Moving Ground Effects on the Wheelhouse Flows of Heavy Vehicles
Paper i proceeding, 2008
In the optimization of the aerodynamic design of road going vehicles the importance of ground simulation has been a well known fact for quite a long time. A correct simulation of the boundary conditions underneath the vehicle, including rotating wheels and moving ground, is of outmost importance in minimizing the drag coefficient. For heavy vehicles there are currently no moving ground facilities available for full scale testing due to their weight and size, however, some simple scale model experiments on the aerodynamic optimization of long haulage trucks with ground simulation have been reported recently.
In the current study a detailed investigation of the flow structures in the front wheelhouse of a typical long haulage truck has been performed. Detailed tractor-trailer geometry, including wheelhouse and engine compartment, has been used, and focus has been put on the front wheel and wheelhouse. The flow structure in this region is extremely complex due partly to the wheel rotation and partly to the interference with the free stream flow as well as the cooling air flow. The objective of the study was to achieve an improved understanding of the wheel and wheelhouse flow in order to enable an optimized aerodynamic design and by that reduce the fuel consumption.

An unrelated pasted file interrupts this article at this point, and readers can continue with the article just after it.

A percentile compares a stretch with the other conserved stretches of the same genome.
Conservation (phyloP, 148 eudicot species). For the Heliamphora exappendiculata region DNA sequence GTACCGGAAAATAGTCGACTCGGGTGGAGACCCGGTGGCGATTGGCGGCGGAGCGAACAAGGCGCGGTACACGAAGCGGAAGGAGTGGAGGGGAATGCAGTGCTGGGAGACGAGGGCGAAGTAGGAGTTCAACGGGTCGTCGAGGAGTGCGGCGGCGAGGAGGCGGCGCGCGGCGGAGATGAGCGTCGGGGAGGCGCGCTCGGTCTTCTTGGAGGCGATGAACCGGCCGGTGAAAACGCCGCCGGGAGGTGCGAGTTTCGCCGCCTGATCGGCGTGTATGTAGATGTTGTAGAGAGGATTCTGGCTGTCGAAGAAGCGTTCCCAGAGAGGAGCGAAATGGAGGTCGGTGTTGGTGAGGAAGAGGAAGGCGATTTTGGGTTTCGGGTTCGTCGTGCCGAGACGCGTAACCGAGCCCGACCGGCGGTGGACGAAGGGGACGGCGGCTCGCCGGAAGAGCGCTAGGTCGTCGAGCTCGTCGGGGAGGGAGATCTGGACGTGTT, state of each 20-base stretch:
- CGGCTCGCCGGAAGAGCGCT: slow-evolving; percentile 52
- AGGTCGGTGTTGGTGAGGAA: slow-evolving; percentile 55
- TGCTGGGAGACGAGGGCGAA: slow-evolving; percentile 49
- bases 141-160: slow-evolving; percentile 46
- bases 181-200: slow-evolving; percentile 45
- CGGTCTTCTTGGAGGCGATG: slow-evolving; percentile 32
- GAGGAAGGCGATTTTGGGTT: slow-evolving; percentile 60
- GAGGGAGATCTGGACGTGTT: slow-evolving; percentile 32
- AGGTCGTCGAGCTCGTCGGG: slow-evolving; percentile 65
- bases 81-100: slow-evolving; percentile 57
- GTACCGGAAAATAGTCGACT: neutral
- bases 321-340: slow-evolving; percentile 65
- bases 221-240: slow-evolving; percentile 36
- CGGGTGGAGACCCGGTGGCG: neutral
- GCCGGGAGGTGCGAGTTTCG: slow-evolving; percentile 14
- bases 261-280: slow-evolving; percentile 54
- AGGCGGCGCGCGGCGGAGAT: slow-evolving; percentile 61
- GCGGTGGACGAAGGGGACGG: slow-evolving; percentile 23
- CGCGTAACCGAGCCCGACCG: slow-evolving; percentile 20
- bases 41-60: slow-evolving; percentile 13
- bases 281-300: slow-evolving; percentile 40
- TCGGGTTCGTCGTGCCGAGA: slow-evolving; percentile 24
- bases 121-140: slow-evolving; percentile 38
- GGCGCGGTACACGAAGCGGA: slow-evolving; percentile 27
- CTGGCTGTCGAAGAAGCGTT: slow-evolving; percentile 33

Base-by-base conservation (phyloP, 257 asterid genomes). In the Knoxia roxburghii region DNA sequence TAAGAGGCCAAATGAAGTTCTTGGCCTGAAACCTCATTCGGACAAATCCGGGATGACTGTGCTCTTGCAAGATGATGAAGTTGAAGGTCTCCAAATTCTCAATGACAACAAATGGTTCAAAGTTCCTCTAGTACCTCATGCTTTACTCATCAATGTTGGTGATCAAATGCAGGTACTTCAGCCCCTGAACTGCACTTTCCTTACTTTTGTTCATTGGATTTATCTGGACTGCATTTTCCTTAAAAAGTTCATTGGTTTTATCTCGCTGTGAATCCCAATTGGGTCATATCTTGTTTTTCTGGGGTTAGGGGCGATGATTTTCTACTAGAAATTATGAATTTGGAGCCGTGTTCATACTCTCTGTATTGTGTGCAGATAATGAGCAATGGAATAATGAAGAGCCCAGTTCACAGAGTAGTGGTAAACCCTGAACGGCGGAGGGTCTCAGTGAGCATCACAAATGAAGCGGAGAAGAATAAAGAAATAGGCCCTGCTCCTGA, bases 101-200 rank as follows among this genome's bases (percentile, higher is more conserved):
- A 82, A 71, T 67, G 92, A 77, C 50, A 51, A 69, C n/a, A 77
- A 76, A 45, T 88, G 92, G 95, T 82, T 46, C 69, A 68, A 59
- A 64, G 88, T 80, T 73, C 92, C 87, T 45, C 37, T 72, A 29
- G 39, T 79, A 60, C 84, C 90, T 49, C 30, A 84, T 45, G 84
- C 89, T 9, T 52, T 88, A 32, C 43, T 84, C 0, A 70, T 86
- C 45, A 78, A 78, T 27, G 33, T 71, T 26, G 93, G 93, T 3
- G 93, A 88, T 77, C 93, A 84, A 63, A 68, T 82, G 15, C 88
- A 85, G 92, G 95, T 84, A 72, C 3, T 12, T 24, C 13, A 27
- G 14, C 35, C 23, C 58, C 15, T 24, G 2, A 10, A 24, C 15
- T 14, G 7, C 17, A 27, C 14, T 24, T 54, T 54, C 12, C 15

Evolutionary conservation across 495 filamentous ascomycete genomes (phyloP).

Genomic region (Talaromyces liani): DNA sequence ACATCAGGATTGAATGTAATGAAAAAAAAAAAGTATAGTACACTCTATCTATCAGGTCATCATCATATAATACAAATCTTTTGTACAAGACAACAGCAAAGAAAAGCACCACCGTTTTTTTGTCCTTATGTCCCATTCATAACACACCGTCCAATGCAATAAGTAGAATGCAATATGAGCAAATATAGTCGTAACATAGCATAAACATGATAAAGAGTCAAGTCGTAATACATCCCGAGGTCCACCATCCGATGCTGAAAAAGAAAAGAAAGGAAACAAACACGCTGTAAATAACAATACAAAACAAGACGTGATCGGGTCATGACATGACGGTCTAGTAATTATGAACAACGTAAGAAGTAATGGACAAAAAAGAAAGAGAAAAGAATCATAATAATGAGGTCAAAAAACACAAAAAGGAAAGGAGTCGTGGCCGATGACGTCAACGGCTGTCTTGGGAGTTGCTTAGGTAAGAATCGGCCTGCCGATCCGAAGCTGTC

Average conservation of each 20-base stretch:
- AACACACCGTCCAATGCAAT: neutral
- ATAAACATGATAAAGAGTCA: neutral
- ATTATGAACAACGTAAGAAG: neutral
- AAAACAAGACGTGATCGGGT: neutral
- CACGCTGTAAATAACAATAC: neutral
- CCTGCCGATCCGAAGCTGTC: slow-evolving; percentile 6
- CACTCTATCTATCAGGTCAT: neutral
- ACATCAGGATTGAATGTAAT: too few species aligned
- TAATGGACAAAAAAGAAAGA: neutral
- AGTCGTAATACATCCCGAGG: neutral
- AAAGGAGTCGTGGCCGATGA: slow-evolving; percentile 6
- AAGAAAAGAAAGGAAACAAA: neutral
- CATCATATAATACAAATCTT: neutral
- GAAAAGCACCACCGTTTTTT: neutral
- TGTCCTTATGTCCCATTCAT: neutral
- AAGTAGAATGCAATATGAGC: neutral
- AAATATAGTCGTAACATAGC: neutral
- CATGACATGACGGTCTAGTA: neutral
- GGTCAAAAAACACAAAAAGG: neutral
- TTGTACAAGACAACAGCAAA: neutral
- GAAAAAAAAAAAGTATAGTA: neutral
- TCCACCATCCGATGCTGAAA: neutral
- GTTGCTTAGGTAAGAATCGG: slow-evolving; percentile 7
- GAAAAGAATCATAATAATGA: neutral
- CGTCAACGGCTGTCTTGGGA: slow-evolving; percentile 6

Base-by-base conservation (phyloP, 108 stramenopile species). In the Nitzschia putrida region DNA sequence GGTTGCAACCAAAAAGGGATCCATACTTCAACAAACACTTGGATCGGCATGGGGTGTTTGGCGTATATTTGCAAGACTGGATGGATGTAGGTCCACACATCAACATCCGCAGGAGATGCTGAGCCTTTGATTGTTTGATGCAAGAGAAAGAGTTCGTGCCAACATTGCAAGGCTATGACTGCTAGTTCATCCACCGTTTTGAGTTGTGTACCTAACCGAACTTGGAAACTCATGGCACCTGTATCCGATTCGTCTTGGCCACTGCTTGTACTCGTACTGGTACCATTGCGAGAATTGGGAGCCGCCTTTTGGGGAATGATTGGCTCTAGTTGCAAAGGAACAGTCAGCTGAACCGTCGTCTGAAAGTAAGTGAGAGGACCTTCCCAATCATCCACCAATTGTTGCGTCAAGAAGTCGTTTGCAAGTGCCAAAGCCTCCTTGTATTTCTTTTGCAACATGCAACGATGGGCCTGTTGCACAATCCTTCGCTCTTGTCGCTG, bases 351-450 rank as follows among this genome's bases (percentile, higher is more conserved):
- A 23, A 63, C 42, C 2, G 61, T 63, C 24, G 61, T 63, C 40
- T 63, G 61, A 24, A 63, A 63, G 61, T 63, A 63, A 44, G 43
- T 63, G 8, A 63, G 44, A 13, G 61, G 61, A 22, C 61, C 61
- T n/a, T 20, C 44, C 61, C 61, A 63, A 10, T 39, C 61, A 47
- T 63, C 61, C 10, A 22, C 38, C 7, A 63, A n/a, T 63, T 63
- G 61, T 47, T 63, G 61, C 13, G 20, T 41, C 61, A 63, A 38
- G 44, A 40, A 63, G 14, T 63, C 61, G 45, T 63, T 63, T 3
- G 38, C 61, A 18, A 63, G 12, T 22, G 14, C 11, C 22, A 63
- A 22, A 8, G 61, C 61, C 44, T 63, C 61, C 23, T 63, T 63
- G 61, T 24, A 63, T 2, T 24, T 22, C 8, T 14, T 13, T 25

Simulations using Computational Fluid Dynamics (CFD) were performed in order to predict the flow around the vehicle. Moving ground and rotating wheels was utilized to simulate real driving conditions. The flow entering and exiting the wheelhouse has been thoroughly investigated and the vortex structures originating from the wheel has been identified.